As summer nears and the weather warms, Grand Canyon National Park is preparing for another season of tourists and sightseers. According to the Associated Press, each year over five million visitors flock to the attraction, and 2,000 permanent residents call it home. Many are here to gaze in wonder at possibly the most famous canyon in the world, others come for the unspoiled nature and wildlife. The wildlife, however, are not exactly thrilled with influx of humans and perhaps more importantly, cars.

Park rangers are increasingly worried that careless visitors could injured by large number of elk in the area. The large animals have gotten used to living near humans and often find themselves pacing along roads or even roaming close to inhabited areas. This concerns park officials because elk can be unpredictable and have a reputation for stubborness, especially during mating season.

“We’ve had people injured, and as the near-misses accumulate, you think, ‘Wow, you’re lucky,'” Martha Hahn, the park’s resource and science manager, told the Los Angeles Times. “But all it’s going to take is one person gored and thrown over the edge of the canyon. It’s something we take very seriously. We need to decrease this human-elk interaction in a progressive way, and fast.”

Elk were once a rare sight in Grand Canyon National Park, but in the early 1930s a number of the animals were transported to the area from Yellowstone. The elk naturally settled in the Grand Canyon by following easily accessible water sources. The animals also like to chow down on the park’s well-groomed lawns and foliage.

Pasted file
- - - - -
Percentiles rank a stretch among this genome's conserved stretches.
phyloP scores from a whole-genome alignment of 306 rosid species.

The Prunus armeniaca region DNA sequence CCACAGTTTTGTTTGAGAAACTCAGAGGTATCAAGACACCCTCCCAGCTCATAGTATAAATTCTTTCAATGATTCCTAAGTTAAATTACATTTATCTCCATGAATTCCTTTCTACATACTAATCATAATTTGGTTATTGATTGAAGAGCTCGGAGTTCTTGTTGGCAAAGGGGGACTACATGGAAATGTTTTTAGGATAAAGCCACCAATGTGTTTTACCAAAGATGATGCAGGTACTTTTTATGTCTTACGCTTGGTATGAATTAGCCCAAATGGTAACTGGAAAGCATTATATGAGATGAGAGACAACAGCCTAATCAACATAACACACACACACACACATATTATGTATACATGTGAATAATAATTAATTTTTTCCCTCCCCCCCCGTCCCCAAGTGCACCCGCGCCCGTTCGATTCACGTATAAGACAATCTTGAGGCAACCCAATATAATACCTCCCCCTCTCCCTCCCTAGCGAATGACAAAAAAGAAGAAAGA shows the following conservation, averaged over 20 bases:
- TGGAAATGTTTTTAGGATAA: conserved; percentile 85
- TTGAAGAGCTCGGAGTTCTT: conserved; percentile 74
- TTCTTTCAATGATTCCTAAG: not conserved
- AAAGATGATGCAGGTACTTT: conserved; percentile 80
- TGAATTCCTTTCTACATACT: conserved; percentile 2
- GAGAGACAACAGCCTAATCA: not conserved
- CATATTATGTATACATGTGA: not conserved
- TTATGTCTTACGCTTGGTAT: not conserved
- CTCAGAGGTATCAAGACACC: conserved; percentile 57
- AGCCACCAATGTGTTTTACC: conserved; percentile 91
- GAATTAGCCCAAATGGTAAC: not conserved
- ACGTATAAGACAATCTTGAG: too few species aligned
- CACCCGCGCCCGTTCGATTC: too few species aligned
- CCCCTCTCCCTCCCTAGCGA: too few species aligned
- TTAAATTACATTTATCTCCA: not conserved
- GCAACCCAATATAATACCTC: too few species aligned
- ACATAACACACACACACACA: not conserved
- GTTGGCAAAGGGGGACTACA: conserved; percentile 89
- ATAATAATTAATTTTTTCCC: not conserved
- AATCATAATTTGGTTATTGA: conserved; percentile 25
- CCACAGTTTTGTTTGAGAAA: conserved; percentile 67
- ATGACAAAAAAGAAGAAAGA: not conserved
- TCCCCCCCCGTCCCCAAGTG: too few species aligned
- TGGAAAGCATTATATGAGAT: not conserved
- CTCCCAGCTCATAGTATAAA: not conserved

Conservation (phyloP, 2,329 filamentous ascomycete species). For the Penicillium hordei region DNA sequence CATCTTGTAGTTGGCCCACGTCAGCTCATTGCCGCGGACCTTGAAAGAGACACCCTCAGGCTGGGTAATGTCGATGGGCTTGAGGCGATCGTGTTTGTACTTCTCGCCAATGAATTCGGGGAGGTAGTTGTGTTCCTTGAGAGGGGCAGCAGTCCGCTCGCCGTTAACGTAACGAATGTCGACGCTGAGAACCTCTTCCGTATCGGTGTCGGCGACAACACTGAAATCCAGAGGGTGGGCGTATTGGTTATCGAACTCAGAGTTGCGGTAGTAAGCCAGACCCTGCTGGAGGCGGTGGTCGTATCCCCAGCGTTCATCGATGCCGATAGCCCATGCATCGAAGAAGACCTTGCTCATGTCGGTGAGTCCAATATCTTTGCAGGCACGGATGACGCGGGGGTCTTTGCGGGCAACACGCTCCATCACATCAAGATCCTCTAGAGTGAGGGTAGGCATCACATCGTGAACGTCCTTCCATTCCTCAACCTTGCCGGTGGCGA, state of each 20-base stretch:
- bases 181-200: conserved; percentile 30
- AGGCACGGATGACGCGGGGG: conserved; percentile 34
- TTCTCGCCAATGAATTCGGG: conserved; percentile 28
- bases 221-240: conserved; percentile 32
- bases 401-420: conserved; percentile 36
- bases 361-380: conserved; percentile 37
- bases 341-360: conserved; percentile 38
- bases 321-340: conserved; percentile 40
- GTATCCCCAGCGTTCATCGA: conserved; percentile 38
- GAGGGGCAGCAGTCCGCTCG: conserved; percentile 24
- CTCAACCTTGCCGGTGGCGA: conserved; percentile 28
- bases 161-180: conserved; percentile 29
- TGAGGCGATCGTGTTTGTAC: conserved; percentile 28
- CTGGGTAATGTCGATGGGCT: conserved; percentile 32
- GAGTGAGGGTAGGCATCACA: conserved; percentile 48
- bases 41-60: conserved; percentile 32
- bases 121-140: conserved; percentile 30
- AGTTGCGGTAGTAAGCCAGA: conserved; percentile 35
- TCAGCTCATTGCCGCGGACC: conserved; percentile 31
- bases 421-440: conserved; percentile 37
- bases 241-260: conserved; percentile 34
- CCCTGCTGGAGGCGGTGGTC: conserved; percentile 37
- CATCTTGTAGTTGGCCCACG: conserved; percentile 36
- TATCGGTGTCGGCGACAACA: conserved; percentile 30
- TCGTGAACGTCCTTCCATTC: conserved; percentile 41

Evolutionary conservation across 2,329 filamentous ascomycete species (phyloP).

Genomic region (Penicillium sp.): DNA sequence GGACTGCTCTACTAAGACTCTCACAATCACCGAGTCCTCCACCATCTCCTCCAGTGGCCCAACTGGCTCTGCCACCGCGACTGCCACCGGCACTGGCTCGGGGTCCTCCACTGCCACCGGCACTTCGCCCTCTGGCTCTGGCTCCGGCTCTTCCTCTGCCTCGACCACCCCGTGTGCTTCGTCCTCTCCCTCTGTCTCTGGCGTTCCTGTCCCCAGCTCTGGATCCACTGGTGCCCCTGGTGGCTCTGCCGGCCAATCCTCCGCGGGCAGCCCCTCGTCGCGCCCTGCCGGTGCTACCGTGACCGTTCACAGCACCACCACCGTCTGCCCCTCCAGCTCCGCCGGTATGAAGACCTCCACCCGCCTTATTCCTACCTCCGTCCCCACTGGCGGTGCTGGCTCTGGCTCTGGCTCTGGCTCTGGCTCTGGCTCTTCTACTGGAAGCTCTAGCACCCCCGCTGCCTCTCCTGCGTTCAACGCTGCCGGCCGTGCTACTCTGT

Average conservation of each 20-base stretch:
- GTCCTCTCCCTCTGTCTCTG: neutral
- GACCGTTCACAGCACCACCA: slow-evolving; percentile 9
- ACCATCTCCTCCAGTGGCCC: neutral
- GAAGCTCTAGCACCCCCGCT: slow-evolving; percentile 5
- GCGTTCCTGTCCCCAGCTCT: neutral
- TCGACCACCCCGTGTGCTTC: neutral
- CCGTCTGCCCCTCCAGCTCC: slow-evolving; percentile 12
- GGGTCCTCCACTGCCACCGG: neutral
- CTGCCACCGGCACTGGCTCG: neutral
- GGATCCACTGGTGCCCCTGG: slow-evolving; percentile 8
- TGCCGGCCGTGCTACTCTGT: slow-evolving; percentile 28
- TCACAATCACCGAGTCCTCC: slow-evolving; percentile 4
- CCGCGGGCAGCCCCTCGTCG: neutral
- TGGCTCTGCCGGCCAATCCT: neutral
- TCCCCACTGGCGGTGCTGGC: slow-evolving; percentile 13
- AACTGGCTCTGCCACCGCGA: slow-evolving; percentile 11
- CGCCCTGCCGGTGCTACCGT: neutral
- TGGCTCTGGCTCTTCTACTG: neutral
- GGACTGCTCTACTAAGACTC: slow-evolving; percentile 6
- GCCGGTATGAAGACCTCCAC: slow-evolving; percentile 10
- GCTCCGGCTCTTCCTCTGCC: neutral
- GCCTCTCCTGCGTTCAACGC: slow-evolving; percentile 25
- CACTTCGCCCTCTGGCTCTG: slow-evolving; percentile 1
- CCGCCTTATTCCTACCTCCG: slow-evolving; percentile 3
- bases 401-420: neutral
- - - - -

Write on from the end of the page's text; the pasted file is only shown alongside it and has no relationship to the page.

“They’re incredibly comfortable here,” said wildlife program manager Greg Holm. “We want them to become less comfortable. And that’s a hard thing to do.”

However, park officials say that is the bad habits of tourists that are to blame for the altercations. Residents often see visitors bringing children close to the large animals for a photo, or approaching the elk and trying to pet it. Wild animals, park officials stress, can always be dangerous. Bull elk can grow up to 800 pounds and can easily injure or kill a human. Rangers responded to over 90 elk-related emergencies since 2008, including broken bones and one goring incident. So far no deaths have been reported, and park rangers aim to keep it that way.

“They’ve completely lost their fear of humans,” said biologist Brandon Holton.

Roads have become increasing clogged as curious visitors stop to photograph the elk. Volunteer crew at the park cleared over 115 of these traffic jams in a period of just 53 days last year. In an effort to keep the animals away from the more populated areas of the park, officials are considering moving water sources and replacing the park’s grassy lawns with more common vegetation. Visitors are also being explicitly told not to approach or feed the wildlife.

Image courtesy National Park Service

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